An email came in! Huzzah!!
“Is mrh.io relying on IPFS? If the answer is yes, could you say how is it that fast?”
Omar and I had a nice exchange via e-mail and like a true friend he encouraged me to publish my process on the site. Here goes.
This will be a two-part series. Part 1 will cover the basics, and Part 2 will cover Private IPFS networks.
So, the answer is yes! This site is hosted on IPFS. IPFS is great for hosting static content out of the box, and with tools like OrbitDB, you can work towards creating dynamic, decentralized apps hosted on IPFS.
This guide focuses on the former, and this is accomplished in a few major steps.
ipfs add /path/to/contentThis should be wherever your
It might take a second, but you should be able to more or less immediately view that content on any public gateway. Here are a few:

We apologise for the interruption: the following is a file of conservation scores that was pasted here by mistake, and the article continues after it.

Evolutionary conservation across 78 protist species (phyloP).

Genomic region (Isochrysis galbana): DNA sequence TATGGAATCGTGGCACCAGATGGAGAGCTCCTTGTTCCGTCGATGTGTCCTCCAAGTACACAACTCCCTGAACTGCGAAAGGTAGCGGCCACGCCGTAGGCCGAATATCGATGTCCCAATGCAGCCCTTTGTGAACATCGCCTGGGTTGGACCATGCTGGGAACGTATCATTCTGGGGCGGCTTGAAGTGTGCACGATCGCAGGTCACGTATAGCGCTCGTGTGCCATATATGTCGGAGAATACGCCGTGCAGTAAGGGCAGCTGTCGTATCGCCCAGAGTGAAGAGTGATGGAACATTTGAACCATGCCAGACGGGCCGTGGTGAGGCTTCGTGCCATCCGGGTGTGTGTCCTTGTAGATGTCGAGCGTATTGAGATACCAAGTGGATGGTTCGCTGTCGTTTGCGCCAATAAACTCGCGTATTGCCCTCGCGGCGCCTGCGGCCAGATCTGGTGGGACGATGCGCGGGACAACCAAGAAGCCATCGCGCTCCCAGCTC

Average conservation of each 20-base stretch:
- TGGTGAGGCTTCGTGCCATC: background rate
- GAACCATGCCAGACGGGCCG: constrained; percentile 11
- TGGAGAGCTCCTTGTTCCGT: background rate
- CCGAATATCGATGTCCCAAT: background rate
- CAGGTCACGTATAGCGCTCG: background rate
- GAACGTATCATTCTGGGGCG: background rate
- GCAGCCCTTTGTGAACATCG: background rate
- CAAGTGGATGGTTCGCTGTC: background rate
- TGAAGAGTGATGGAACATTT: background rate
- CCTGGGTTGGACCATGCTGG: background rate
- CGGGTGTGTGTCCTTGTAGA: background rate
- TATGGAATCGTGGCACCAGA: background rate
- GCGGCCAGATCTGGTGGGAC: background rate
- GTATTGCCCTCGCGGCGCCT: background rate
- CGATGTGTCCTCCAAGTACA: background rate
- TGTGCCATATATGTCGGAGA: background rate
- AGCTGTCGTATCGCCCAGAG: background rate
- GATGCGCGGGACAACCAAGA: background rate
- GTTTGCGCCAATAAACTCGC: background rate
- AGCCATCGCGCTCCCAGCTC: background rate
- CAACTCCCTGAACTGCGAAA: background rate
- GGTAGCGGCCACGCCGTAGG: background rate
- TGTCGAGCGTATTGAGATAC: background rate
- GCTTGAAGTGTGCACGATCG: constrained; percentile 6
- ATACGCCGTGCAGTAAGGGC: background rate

We could stop here, but IPFS urls can be ugly. Eventually you’ll want to use your own
domain name. This is accomplished via a technique called
_dnslink, which require
two custom DNS records:
Arecord, pointing to the IP address of your domain name, e.g. yourdomain.com.
which contains the content id, like/ipfs/QmdGMhGo8qAv9uxhn2gWfMkM57ubfpM386wNz3GqPatT2H
. Note the/ipfs/` prefix.
You can point the
A record at https://ipfs.io, but you don’t control the garbage
collection on that ndoe, so you can’t guarantee your content will last longer than
When you update your content, you will need to change that
TXT record every time,
since each version of the content will have a different hash. You can avoid this
by using IPNS.
I recommend creating a new key for each domain name you want to publish and using those:
$ ipfs key gen --type=rsa --size=4092 yourdomain.com $ ipfs name publish --key=yourdomain.com QmdGMhGo8qAv9uxhn2gWfMkM57ubfpM386wNz3GqPatT2H
TXT record for
\_dnslink.yourdomain.com might look like
/ipns/QmdGMhGo8qAv9uxhn2gWfMkM57ubfpM386wNz3GqPatT2H (not a real IPNS name)
This tends to be slow - as you are publishing out a name and then resolving it via a consensus network of hundreds, maybe even in the thousands, of peers.
If this is all satisfactory, you can stop. But, if you want instant IPNS publication and resolution, and don’t mind a big trade-off, you can try using a private network.
Read more about private IPFS networks in part 2.